He takes them away, they are no longer neces-
sary. He works by means, but He is not
bound to means. He has a thousand ways of
maintaining her ; He can support her life, not by
bread only, but by every word that proceedeth out
of His mouth. If He takes away one defence, He
will give another instead. We know nothing of
the future : our duty is to direct our course ac-
cording to our day; not to give up of our own
act the means which God has given us to main-
tain His Church withal, but not to lament over
their loss, when He has taken them away. Tem-
poral power has been the means of the Church's
independence for a very long period ; but, as her
Bishops have lost it a long while, and are not the
less Bishops still, so would it be as regards her
Head, if he also lost his. The Eternal God is her
refuge, and as He has delivered her out of so
many perils hitherto, so will He deliver her still.
The glorious chapters of her past history are but
anticipations of other glorious chapters still to


come. See how it lias been with her from the
very beginning down to this day. First, the
heathen populations persecuted her children for
three centuries, but she did not come to an end.
Then a flood of heresies was poured out upon her,
but still she did not come to an end. Then the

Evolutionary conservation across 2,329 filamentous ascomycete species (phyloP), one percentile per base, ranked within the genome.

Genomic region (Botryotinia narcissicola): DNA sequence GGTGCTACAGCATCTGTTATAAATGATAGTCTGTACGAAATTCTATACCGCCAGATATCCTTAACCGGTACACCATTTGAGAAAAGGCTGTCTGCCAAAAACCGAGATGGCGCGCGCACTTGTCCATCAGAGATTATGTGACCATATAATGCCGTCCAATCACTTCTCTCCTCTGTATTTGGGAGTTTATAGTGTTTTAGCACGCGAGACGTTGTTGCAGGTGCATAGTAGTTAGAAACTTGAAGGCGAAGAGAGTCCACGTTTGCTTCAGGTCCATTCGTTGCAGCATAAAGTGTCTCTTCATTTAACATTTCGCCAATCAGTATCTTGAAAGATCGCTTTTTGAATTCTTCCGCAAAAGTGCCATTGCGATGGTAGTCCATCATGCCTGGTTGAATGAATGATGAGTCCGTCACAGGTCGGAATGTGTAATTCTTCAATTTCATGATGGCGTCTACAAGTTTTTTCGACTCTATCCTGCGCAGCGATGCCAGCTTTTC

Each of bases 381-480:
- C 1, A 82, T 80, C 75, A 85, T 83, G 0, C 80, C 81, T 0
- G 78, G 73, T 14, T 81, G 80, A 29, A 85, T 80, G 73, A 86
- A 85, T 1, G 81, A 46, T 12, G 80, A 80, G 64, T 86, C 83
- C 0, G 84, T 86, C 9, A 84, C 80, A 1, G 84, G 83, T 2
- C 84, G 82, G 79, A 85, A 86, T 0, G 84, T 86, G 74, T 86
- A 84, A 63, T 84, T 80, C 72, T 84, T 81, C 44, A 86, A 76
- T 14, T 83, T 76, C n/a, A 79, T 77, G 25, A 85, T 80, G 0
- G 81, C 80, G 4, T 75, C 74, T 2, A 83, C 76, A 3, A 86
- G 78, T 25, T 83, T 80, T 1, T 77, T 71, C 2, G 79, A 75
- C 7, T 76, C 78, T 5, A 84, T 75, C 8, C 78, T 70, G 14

savage tribes of the North and East came down
upon her and overran her territory, but she did
not come to an end. Next, darkness of mind,
ignorance, torpor, stupidity, reckless corruption,
fell upon the holy place, still she did not come to
an end. Then the craft and violence of her own
strong and haughty children did their worst against
her, but still she did not come to an end. Then
came a time when the riches of the world flowed
in upon her, and the pride of life, and the refine-
ments and the luxuries of human reason ; and lulled
her rulers into an unfaithful security, till they
thought their high position in the world would
never be lost to them, and almost fancied that it
was good to enjoy themselves here below; but
still she did not come to an end. And then came
the so-called Reformation, and the rise of Protes-
tantism, and men said that the Church had dis-
appeared and they could not find her place. Yet,
now three centuries after that event, has, my Bre-
thren, the Holy Church come to an end ? has Pro-
testantism weakened her powers, terrible enemy
as it seemed to be when it arose ? has Protestant-
ism, that bitter energetic enemy of the Holy See,


harmed the Holy See? Why, there never has
been a time, since the first age of the Church,
when there has been such a succession of holy
Popes, as since the Reformation. Protestantism
has been a great infliction on such as have suc-
cumbed to it ; but it has even wrought benefits for
those whom it has failed to seduce. By the mercy
of God it has been turned into a spiritual gain to
the members of Holy Church.

Take again Italy, into which Protestantism has
not entered, and England, of which it has gained
possession : now I know well that, when Catho-